From the government’s standpoint, the obvious political gain, hypothetically, from a favourable outcome in the referendum – that was, a victory of the ‘No’ vote with a turnout exceeding 50 per cent of the electorate – would have been a strengthening of the ruling party’s position both domestically (vis-à-vis the radical right Jobbik party) and on the EU stage. On the other hand, the likelihood of a negative outcome was low, considering the relatively high level of anti-immigration sentiment in Hungary and the remarkable campaign efforts put in place by the government. The most likely worst-case scenario for the government was instead the possibility, which in fact did materialise, that the minimum 50 per cent turnout threshold would not be reached.
In February 2014, former Florence Mayor Matteo Renzi was appointed as Italy’s prime minister and formed a new government whose agenda hinged on structural reforms, including a new electoral law and new constitutional architecture. Nevertheless, the final text of the constitutional reform bill did not obtain the two-thirds majority necessary to avoid the possibility of a confirmatory referendum. A request to hold such a referendum in 2016 was filed not only by opposition MPs, but also majority MPs, confirming Renzi’s intention, expressed on multiple occasions, to submit the reform to a popular vote in any case.
Adopting an attitude reminiscent of de Gaulle’s plebiscitary understanding of referendums, Renzi repeatedly vowed that he would resign and abandon politics for good if the constitutional reform was rejected, effectively turning the referendum into a plebiscite on his administration as a whole. A victory for the ‘Yes’ vote would have consolidated Renzi’s leadership of the divided Democratic Party. It would have also represented a formidable political victory for the ruling coalition over the populist Five Star Movement, whose attacks against the ‘establishment’ embodied by the Renzi government typically rested on the claim that it lacked popular legitimacy. On the other hand, it was clear from the beginning that a negative outcome would have cost Renzi his premiership – a scenario which eventually materialised, after 59.1 per cent of participating voters rejected the government-sponsored constitutional reform on a 68.5 per cent turnout.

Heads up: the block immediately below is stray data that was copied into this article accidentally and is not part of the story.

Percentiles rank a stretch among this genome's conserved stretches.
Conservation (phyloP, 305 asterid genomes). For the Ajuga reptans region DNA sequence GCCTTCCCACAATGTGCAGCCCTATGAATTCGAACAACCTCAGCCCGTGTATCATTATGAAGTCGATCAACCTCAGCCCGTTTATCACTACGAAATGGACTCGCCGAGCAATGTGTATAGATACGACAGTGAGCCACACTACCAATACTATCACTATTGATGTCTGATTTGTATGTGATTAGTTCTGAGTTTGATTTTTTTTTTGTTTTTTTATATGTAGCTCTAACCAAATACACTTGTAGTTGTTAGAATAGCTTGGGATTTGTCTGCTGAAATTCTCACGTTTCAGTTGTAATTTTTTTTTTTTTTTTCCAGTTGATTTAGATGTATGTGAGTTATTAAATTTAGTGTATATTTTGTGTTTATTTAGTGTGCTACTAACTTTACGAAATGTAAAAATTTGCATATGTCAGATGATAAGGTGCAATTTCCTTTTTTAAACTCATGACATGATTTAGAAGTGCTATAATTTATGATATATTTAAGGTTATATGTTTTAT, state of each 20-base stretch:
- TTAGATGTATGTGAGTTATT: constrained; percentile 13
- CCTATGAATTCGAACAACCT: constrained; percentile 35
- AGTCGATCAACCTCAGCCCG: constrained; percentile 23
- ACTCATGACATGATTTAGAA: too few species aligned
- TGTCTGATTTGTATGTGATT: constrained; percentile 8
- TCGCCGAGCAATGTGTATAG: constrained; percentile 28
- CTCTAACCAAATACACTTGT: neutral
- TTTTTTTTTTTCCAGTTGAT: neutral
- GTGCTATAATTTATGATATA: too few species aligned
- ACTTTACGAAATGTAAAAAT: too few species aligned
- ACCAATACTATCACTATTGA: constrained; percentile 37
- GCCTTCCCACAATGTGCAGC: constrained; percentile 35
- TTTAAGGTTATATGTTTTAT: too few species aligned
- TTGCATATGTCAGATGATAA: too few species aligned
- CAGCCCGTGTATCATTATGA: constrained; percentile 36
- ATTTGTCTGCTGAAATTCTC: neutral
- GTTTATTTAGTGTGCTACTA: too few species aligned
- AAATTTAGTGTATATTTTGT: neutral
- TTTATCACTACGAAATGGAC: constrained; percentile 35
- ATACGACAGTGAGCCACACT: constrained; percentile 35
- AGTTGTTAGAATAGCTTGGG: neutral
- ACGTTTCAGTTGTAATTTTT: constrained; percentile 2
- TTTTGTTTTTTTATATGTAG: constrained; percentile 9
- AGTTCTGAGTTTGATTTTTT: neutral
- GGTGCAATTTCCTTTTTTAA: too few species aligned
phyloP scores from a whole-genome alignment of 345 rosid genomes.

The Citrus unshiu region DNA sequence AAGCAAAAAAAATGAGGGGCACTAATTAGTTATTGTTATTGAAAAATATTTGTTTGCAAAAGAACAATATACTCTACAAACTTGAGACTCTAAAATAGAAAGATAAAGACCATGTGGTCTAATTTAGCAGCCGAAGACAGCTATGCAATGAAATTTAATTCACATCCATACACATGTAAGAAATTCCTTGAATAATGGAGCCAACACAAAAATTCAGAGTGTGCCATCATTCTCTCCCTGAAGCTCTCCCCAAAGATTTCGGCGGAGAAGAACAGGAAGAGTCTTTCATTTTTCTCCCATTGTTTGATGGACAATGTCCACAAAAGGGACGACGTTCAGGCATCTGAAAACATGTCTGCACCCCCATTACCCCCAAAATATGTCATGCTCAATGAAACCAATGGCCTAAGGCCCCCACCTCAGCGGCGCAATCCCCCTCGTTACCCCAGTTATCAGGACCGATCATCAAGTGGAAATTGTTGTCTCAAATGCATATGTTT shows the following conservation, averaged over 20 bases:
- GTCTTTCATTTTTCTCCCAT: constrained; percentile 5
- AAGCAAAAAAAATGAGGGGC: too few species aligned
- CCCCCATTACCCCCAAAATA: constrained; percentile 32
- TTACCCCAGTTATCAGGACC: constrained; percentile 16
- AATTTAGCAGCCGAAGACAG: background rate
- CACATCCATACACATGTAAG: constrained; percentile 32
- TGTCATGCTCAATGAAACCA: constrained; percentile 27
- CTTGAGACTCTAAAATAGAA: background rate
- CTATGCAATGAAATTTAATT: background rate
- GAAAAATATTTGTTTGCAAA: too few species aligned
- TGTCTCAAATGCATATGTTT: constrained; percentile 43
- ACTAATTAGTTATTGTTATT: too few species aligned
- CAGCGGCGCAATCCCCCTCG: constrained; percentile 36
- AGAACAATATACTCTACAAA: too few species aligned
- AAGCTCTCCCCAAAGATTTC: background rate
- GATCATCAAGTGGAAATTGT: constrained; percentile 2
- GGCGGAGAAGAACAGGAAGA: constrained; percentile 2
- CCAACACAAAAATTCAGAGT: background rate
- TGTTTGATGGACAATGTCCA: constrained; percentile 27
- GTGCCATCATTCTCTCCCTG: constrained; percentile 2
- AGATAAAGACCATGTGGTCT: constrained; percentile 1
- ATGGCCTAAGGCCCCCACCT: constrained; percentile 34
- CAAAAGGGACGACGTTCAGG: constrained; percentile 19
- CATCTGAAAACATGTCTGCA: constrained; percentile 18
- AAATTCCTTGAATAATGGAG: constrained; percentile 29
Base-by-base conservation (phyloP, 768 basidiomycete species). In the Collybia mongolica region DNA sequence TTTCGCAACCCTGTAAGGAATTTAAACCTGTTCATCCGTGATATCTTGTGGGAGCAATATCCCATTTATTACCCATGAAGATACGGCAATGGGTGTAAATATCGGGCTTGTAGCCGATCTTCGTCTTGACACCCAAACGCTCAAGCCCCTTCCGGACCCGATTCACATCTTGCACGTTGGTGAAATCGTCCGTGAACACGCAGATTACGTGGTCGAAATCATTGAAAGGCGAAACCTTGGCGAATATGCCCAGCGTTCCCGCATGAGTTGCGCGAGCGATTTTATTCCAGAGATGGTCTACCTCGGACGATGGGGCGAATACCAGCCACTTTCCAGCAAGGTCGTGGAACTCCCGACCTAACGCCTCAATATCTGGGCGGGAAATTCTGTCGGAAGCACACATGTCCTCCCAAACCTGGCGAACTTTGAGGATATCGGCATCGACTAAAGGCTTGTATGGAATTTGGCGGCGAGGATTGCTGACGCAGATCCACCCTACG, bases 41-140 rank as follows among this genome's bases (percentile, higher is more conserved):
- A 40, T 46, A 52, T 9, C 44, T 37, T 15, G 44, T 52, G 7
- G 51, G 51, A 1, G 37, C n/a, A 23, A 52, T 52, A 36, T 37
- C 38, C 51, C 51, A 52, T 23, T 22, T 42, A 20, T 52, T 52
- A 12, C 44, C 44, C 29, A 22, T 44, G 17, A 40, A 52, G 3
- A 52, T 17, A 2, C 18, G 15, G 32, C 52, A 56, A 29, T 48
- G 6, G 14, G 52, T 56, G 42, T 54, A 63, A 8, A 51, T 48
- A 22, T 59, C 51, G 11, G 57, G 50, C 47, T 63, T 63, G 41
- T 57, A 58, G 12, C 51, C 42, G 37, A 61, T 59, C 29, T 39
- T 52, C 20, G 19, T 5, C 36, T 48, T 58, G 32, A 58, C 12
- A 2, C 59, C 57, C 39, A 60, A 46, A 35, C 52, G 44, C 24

Referendums in European States
Different as these countries and their political systems are, the attempts by their executives to use referendums strategically indeed bear some similarities – the most striking of which is the ubiquitous involvement of anti-establishment parties and the role of populism as a discursive frame. In fact, the 2015 referendum in Greece was brought about by the leader of the anti-establishment ruling party. In Britain, Hungary and Italy, the ruling mainstream parties instead adjusted their positions to cater to voters supporting anti-establishment parties. Against the backdrop of increasing distrust in mainstream political parties and the recent trend toward populist decision-making in EU member states, the interplay between anti-establishment politics and resorting to referendums in consolidated democracies deserves more attention by scholars and policymakers.
This article is based on the author’s article in the Journal of Contemporary European Studies (JCER) Vol 13 No 4.
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Cecilia Sottilotta | @csottilotta
American University of Rome (AUR)
Cecilia Emma Sottilotta is Assistant Professor of International Relations and Global Politics at the American University of Rome (AUR). Her research interests span themes such as political risk, including security issues, state-MNEs relations, trade, regionalism and development, and the current and future dynamics of European fiscal and monetary integration.